Now, as I said, this is
a complicated process.
So first, I’m going to step
you through a description
of what happens inside
of the eye cell.
And then I’ll show a representation
about what’s actually occurring.
The first step in the process involves
absorption of a photon of light
by the 11-cis retinal that’s
contained in the opsin.
Now, if this is a rod
cell, that’s rhodopsin.
If this is a cone
cell, it’s photopsin.
The retinal isomerizes in
response to this photon of light
to change from the 11-cis
form to the all-trans form.
This physical change in
the structure of retinal
affects the rhodopsin or
photopsin that contains it.
This protein change is
communicated into the cell.
Now, rhodopsin photopsin
is a membrane protein
and it’s found in the
membrane of these cells.
An outside portion and an inside portion.
The change in structure changes
the inside portion of the cell
and on the inside portion of the cell is
located a G protein known as transducin.
In other lectures, I've
described what G proteins do
and I’ll described a little bit here, but
I won’t go into detail at this point.
The transducin that has been activated
ultimately by this photon of light
goes and activates another enzyme
known as cGMP phosphodiesterase
whereas we will probably refer to it
here simply as phosphodiesterase.
The phosphodiesterase cleaves cyclic GMP
or cGMP as you see here to produce GMP.
Now, cGMP is very important in the eye
cell for keeping the unpolarized state.
At the darkness, remember that
the eye cell is unpolarized
and that unpolarization
is happening because
ions can move into and
out of the nerve cell.
The movement of ions into
and out of the nerve cell
channels to be open.
So if we close the channels,
then what happens is the cell
will start to hyperpolarize.
This happens because the ions can’t move.
Nerve cells have an important
protein that pumps sodium ions out,
the potassium ions in.
So if potassium ions are getting pumped in
and the sodium ions are getting pumped out,
but the sodium ions can’t come
back in, what’s going to happen?
Well, the sodium ion concentration
is going to increase
and that’s what hyperpolarization
is actually all about.
The hyperpolarization that results
is the next part of the signal
of telling the brain that
the eye has detected light.
The hyperpolarization causes in the
next step calcium gates to close.
Now, calcium gates
are also important
for the movement of ions, calcium,
into and out of the cell.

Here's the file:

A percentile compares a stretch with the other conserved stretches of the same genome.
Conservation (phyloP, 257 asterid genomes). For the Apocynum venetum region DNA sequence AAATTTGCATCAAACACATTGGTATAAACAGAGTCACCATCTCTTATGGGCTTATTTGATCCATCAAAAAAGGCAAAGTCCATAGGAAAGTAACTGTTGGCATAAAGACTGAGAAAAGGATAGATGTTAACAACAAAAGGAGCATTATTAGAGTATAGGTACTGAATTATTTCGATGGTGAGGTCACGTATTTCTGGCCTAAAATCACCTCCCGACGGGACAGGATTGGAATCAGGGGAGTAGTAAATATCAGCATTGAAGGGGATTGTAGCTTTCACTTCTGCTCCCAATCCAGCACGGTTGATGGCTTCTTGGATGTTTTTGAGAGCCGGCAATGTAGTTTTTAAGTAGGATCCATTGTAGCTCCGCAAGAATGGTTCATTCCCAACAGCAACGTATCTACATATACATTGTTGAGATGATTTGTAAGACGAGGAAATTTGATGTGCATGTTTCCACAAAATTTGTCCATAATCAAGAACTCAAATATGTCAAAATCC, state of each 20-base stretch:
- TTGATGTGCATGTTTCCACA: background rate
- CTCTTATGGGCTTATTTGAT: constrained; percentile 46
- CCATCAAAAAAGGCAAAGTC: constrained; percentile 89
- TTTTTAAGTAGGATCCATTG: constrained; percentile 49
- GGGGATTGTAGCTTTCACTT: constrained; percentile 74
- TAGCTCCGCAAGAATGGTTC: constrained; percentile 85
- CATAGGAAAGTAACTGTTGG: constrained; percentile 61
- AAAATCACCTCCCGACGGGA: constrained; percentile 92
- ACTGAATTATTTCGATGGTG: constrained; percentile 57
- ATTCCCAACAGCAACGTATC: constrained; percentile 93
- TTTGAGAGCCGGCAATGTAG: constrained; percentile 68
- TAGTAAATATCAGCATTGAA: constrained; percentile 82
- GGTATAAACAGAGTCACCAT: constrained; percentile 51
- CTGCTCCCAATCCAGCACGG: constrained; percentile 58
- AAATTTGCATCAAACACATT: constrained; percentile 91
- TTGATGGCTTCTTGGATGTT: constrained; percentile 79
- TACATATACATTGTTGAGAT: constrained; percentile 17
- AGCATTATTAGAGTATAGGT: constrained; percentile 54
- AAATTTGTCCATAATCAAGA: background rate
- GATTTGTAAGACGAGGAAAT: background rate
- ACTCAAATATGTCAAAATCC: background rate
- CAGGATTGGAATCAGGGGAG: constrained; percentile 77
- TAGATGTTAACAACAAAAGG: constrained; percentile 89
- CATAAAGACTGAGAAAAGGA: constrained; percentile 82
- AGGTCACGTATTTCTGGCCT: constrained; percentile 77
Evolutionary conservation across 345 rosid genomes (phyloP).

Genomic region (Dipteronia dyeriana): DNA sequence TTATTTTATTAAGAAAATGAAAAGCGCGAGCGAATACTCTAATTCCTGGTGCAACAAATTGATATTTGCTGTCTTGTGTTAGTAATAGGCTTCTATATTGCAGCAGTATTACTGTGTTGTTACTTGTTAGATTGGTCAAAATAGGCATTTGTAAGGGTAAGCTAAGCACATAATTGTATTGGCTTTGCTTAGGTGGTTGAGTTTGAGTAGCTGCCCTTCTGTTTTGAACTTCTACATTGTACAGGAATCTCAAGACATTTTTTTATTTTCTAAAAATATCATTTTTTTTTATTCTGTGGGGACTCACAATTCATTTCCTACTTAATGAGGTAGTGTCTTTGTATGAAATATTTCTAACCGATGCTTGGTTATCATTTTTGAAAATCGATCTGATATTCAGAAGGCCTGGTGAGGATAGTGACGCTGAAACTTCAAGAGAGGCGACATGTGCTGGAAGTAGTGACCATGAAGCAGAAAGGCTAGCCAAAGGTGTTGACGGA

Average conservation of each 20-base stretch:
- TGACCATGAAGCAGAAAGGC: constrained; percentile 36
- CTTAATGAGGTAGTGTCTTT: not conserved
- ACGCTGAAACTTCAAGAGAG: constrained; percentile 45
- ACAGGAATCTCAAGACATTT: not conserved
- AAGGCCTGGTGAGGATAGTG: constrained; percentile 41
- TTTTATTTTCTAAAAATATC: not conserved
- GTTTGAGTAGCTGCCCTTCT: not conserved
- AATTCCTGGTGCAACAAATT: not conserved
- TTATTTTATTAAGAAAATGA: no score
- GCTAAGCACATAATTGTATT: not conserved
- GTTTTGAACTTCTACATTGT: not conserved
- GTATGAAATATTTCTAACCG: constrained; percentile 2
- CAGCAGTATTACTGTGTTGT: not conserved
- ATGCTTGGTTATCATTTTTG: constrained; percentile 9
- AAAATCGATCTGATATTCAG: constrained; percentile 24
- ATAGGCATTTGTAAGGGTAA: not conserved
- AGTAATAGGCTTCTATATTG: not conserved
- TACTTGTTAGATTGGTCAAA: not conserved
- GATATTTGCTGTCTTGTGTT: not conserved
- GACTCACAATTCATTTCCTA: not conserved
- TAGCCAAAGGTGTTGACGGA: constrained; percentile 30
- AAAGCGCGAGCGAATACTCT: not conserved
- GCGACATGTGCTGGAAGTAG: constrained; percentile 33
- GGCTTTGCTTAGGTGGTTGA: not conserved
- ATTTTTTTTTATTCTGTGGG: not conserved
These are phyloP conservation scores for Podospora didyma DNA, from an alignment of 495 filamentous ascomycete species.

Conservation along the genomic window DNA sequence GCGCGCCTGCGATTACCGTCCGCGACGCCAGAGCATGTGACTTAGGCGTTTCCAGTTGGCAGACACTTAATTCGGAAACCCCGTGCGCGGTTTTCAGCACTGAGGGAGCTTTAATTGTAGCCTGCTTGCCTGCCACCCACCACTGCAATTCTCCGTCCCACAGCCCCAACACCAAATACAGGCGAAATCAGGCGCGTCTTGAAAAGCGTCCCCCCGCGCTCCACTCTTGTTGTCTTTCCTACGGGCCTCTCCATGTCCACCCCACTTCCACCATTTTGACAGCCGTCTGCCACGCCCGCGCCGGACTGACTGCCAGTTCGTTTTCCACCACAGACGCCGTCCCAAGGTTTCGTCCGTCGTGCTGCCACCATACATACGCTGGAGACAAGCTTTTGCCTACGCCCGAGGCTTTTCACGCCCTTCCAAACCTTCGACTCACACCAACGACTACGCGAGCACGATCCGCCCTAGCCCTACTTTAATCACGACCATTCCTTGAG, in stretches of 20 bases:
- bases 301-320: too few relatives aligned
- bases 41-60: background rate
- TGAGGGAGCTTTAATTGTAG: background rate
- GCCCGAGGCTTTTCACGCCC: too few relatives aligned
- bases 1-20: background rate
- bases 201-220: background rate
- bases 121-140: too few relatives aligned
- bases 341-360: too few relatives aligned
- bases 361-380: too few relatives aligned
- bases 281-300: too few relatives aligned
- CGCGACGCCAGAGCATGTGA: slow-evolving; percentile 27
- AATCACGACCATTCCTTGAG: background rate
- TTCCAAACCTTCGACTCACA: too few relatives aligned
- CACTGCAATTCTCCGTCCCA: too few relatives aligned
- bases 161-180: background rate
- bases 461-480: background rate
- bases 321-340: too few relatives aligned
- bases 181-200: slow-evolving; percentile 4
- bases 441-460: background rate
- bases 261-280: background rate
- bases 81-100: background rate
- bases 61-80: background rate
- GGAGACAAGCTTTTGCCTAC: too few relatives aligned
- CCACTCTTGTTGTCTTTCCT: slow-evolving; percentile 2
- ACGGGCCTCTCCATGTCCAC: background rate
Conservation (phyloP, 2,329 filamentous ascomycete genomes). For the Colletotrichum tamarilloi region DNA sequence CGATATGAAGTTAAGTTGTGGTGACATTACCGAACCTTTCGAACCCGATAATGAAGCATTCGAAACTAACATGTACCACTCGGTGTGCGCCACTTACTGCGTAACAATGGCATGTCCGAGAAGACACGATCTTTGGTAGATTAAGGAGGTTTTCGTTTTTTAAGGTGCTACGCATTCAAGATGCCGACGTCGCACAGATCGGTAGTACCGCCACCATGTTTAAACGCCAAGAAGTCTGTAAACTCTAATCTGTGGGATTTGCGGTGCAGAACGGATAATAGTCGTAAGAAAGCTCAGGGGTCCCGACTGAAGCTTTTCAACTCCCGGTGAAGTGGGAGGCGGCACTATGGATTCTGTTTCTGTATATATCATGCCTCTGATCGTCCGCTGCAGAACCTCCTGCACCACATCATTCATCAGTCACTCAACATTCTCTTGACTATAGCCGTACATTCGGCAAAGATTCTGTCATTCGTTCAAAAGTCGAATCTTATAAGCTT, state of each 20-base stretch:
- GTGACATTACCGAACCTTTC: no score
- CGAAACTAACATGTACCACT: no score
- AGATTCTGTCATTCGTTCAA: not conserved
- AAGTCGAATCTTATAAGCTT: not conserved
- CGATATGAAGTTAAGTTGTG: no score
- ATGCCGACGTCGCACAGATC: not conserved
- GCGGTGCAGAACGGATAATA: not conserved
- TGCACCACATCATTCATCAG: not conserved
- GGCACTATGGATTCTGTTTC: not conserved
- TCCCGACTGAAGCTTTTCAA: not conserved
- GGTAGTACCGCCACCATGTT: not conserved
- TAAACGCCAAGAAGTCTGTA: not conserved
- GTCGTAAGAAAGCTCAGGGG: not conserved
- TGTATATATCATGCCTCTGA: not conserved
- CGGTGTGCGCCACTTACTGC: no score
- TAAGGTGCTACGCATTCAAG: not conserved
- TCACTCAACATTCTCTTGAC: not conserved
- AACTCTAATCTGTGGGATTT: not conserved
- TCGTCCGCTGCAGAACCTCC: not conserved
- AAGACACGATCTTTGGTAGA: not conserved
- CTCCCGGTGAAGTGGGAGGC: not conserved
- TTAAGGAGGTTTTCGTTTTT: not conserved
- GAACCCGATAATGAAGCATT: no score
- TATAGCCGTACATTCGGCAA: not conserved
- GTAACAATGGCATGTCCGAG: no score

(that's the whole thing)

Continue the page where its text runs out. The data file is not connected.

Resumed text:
Cells are normally pumping
calcium out of the cell.
But when the gates are open, the
calcium can come right back in.
So we imagine a sort of a
cycle of calcium movement.
If we close the calcium gates and the
calcium concentration begins to change
and calcium concentration inside
the cell begins to decrease.
As the calcium concentration
inside the cell decreases,
Calcium is needed for eye cells
to put out neurotransmitters.
Now, neurotransmitters released by eye
cells are there to tell the brain,
“I’m not getting any light.”
That’s kind of unusual.
I’ll repeat that.
Calcium is necessary for the eye cell
to be releasing neurotransmitter,
which tells the brain
"No light detected."
When the calcium ion
concentration begins to fall,
release begins to fall.
And as the neurotransmitter
release begins to fall,
the brain learns light
has been detected.
Now, as I said, eye cells are very
different from other nerve cells.
First of all, they are in the
unstimulated state, they’re unpolarized.
It is the stimulated state that
causes them to be polarized,
that’s different from
a regular nerve cell.
Second regular nerve cells release
neurotransmitters when signals are received.
But eye cells releasing
neurotransmitters all the time
and only when the cease
is a signal received by the brain.
So it’s a very different kind of a
system than a regular nerve cell.
Well, let’s take a look and see what’s
actually happening at the level of the cell.
First is I described
rhodopsin or photopsin,
depending upon whether we’re talking
about a rod cell or a cone cells,
is located in the membrane
of the retina cell.
And we can see here that the 11-cis
form is present on the left.
It has that bent structure that
I described to you earlier.
The detection or the absorption
of a photon of light
by that 11-cis retinal causes it to
flip to the all-trans configuration.
And you can see that it is
moved from being the bent form
to being in the straight chain
form as you can see here.
That causes the rhodopsin or
photopsin to change its structure
and on the inside of the cell, that activates
this G protein known as transducin.
actually grabs a GTP.
The GTP causes it
to become active.
As transducin is activated in this way,
it goes to this
to cause the phosphodiasterase to begin
to break down cyclic GMP and produce GMP.
That causes the cyclic GMP
concentration to fall.
And as the cyclic GMP
the ions channels that I
described to you earlier
where sodium and calcium
begin to close.
and when hyperpolarization occurs,
release of neurotransmitters ceases
and the brain learns therefore a
photon of light has been absorbed.